All winter you felt nothing. As your body
continued its necessary tasks, your sister,
the snow, remained keeper of your heart.
Now it’s the first warm day of spring.
You walk out to the pasture. There’s much mud,
and still snow on the north side by the pines.
You take this poem from your pocket.
Raising your voice, you read it aloud to the sky.
Soon birds begin to come, first the dark ones:
birds of anger, birds of despair. Then you see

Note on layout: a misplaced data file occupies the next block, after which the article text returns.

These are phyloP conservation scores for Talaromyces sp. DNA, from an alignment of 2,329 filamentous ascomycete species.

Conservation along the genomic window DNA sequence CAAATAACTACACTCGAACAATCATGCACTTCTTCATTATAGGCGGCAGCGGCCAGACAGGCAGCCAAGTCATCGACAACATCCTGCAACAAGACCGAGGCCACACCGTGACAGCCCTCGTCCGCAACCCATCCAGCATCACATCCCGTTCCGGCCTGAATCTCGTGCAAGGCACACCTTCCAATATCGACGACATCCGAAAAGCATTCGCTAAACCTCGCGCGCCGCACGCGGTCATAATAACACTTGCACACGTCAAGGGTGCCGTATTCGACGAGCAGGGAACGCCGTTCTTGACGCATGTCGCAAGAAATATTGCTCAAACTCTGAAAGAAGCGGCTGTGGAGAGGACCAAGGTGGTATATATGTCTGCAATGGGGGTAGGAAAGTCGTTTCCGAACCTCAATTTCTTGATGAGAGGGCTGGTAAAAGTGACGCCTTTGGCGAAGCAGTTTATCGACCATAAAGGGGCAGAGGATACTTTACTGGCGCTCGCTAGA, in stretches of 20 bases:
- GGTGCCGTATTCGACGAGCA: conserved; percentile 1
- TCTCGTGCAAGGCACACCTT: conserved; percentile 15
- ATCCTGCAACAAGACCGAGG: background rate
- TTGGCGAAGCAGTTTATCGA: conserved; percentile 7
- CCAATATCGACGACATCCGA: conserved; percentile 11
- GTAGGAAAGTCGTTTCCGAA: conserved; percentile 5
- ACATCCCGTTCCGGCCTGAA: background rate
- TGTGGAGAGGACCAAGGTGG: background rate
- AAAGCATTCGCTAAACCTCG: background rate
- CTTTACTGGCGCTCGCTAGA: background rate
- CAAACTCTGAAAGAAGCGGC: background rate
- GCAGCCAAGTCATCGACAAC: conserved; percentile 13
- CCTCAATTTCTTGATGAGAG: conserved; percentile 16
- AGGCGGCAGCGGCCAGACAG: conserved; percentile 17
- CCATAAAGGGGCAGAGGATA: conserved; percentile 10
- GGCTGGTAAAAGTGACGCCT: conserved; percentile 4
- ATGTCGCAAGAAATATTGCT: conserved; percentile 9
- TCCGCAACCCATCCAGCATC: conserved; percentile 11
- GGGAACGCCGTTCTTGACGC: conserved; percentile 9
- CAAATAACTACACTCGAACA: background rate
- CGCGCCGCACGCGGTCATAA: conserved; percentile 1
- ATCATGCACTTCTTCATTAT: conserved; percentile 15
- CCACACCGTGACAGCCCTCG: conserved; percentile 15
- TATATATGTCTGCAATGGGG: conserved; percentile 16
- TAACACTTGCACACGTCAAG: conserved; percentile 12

the wren of friendship, the gray dove of hope;
then others of patience, joy and love’s own red bird.
As you read, they begin to fill the air above you,
twisting and diving in great circles around you;
covering the poem with the sound of their cries
until poem and song become the same sound,
blending together under the warm March sun.
At last you emerge from the apathy of winter.
You heart is a great tree beginning to bud.
In narrowing spirals, careful descent, the birds
you have summoned arrive to make their nests.

Stephen Dobyns, “Song for Making the Birds Come”